Call it a crisis. Call it an opportunity. Whatever you choose
to call it, though, the fact is:
Smith & Wesson
stock is a whole lot cheaper today than what it cost on Tuesday.
It closed down nearly 14% at $11.31.
Every other story on Smith & Wesson on the Internet today
will tell you that the company "misfired" on earnings. But us?
We'll show you what a misfire looks like. Photo:
The reason, as you can probably guess was
. Early Wednesday morning, Smith & Wesson announced financial
results for its fiscal first quarter 2015 (which wrapped up July
31). Here's how the numbers looked:
- Sales dropped 23% year over year to $131.9 million, as
rifle customers evaporated.
- With worse economies of scale, gross profits took a dive as
well -- down 540 basis points to just 37.2%.
- Adding to the pain, operating costs spiked 320 basis points
to 17.7%, leaving operating profit margins of just 19.5%.
- And on the bottom line, profits at the company slid 35% to
just $0.26 per share.
That sounds bad. Is it as bad as it sounds?
Oh, dear no. It's much
than it sounds. Because according to Smith & Wesson
management, next quarter is going to be even more of a disaster
than this one was.
Peering into its crystal ball, S&W management predicted
that Q2 (that's the quarter we're in right now) sales will come
to no more than $110 million -- and maybe less than that.
Per-share profits, meanwhile, will range somewhere from $0.04 to
$0.08 per share.
Analysts, of course, had been expecting Smith & Wesson to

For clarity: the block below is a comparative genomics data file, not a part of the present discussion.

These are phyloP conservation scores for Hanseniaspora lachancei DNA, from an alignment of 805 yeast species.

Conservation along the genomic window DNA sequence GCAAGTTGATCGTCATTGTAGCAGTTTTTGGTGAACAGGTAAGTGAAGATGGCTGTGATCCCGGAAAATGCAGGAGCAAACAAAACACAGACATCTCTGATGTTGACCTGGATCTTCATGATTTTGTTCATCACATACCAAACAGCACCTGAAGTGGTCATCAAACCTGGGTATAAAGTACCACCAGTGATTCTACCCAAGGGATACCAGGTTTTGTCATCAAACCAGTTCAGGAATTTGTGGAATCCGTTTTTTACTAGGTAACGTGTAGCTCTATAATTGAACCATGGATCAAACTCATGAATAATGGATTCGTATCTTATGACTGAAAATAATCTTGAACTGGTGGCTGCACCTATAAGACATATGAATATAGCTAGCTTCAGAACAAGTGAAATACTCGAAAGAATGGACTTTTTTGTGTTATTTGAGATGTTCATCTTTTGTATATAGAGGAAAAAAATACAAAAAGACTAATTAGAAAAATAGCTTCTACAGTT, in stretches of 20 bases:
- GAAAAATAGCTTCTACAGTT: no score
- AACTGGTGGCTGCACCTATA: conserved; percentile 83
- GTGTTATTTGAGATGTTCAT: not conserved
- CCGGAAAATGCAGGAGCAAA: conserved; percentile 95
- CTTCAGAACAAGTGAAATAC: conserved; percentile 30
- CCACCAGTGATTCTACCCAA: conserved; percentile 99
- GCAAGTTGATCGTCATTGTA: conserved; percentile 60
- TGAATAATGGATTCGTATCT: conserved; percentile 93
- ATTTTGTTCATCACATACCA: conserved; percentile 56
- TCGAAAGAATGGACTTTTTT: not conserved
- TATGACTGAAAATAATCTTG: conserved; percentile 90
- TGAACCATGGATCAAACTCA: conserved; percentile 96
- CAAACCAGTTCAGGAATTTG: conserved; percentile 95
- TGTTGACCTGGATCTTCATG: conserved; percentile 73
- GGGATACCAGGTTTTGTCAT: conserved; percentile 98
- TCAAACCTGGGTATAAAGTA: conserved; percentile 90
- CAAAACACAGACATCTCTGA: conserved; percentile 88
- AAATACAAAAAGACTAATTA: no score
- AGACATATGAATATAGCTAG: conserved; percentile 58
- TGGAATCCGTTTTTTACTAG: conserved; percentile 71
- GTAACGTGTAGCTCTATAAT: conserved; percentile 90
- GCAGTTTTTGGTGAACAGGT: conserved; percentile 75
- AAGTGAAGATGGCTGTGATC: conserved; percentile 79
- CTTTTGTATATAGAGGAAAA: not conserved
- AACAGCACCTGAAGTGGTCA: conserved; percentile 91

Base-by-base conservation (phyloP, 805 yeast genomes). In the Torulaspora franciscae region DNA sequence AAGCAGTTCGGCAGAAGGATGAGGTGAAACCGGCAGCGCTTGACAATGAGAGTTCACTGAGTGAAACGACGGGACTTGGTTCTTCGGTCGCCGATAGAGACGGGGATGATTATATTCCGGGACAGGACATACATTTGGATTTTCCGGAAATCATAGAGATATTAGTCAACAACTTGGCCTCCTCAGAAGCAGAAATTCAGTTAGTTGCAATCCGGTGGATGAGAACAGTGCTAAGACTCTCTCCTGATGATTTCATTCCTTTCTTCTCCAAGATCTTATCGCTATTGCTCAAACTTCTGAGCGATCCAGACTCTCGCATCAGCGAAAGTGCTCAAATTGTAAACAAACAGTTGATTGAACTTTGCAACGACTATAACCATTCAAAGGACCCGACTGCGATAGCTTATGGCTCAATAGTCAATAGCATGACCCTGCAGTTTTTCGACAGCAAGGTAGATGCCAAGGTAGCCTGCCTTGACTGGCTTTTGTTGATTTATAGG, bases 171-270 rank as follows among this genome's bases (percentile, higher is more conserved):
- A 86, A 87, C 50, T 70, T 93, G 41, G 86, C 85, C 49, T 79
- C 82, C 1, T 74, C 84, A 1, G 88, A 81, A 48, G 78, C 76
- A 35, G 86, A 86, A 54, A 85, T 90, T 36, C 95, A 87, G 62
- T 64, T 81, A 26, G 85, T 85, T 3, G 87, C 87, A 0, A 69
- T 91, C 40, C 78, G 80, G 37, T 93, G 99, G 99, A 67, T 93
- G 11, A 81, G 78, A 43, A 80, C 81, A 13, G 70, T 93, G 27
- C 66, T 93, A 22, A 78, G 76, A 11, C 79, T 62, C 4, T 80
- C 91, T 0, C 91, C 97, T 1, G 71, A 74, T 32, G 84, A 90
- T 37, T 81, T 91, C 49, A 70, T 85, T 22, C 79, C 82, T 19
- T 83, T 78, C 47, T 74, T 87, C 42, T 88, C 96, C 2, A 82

report something closer to $137 million in sales, and $0.28 per
diluted share for Q2. As such, S&W seems to think it will
miss those marks very badly this quarter -- and with the quarter
already nearly one-third completed, chances are management has a
good picture by now how the remaining two months will play
Looking farther out
Speaking of predictions, Smith & Wesson now projects that
full-year fiscal 2015 sales will not exceed $540 million, with
per-share profits of $0.94 at best. If they're right about that,
it will mean a sales decline of only 14% versus last year -- but
about a 36% decline in profits. Even so, that level of
profitability, relative to today's share price, would price Smith
& Wesson stock at only about 12 times full-year earnings --
not an expensive price, if you think the stock will soon pull out
of its slump.
But here's the thing: To hit its new target for the year,
Smith & Wesson will need to book about $300 million in sales
in the year's second half -- after generating only about $240
million in H1.
Is this doable? Sure it is. S&P Capital IQ data shows that
fiscal Q4 is often a strong quarter for Smith & Wesson,
so a strong finish to the year could yet pull Smith & Wesson
stock out of the fire. But then again, Q1 has usually been pretty
good for the gunmaker as well -- except that this time, it
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Will Smith & Wesson Holding Corp Keep Feeling
originally appeared on Fool.com.
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